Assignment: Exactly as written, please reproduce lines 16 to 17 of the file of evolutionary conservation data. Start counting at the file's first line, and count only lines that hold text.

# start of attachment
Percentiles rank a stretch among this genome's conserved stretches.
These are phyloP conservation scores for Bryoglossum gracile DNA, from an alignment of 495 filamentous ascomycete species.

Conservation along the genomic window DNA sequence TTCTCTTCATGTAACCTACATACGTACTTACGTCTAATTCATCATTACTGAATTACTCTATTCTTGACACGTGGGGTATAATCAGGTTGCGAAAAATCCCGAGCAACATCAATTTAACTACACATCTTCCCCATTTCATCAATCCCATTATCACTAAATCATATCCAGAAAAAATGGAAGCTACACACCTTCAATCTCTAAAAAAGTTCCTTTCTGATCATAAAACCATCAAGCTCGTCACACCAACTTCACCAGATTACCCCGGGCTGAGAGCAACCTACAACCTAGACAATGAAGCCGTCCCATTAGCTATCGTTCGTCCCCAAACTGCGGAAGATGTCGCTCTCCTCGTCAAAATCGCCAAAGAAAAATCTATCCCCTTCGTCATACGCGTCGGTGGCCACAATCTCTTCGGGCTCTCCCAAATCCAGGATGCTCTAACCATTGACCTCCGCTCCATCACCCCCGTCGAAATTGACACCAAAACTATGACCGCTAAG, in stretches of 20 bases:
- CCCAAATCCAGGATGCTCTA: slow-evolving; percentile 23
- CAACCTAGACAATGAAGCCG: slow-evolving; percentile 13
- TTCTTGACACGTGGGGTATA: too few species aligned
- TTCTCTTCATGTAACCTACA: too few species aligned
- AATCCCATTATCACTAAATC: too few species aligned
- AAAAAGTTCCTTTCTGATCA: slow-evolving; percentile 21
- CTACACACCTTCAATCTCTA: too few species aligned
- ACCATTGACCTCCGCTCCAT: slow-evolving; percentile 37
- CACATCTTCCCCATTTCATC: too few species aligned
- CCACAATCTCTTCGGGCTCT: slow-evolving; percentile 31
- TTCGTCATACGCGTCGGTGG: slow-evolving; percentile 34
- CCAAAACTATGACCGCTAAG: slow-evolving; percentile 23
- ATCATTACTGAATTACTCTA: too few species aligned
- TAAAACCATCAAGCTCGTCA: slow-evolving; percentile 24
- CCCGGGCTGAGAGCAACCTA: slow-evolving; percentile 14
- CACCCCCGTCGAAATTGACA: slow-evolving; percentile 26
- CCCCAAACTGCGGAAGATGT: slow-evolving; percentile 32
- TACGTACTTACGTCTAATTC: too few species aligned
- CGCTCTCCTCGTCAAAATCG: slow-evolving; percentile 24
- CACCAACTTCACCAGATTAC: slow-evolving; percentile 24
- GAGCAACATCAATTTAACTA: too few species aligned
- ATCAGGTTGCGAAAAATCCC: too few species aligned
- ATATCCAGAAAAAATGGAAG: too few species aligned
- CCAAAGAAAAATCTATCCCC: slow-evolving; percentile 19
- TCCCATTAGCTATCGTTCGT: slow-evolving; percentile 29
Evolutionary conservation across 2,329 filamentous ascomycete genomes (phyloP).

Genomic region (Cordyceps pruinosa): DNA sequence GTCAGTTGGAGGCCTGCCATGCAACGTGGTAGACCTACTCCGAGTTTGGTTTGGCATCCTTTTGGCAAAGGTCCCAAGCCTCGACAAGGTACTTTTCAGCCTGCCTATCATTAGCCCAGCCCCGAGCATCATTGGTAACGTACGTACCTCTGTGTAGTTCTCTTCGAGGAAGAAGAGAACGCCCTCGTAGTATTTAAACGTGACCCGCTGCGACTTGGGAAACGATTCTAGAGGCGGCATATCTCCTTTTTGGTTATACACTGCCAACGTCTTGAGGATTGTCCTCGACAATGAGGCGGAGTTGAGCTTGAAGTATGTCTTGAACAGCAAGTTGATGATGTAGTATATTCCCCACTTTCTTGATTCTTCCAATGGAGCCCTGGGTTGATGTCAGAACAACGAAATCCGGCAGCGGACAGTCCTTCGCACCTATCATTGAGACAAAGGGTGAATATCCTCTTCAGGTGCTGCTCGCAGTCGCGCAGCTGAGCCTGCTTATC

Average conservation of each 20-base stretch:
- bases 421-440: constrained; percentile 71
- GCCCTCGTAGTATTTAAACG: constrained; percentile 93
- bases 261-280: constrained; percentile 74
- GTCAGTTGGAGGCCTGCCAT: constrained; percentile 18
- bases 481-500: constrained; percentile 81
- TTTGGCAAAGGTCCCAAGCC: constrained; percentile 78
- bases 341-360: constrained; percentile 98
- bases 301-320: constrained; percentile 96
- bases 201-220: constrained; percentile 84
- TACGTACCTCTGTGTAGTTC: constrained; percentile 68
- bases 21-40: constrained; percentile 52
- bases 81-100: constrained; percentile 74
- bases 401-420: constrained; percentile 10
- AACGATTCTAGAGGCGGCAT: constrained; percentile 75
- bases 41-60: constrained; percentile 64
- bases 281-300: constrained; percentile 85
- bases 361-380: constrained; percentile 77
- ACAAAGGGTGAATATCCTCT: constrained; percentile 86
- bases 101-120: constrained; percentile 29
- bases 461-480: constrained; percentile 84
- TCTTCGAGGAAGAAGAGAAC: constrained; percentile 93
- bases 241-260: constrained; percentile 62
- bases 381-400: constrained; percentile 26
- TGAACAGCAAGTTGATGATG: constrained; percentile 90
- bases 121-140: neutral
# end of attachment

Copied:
- ATCATTACTGAATTACTCTA: too few species aligned
- TAAAACCATCAAGCTCGTCA: slow-evolving; percentile 24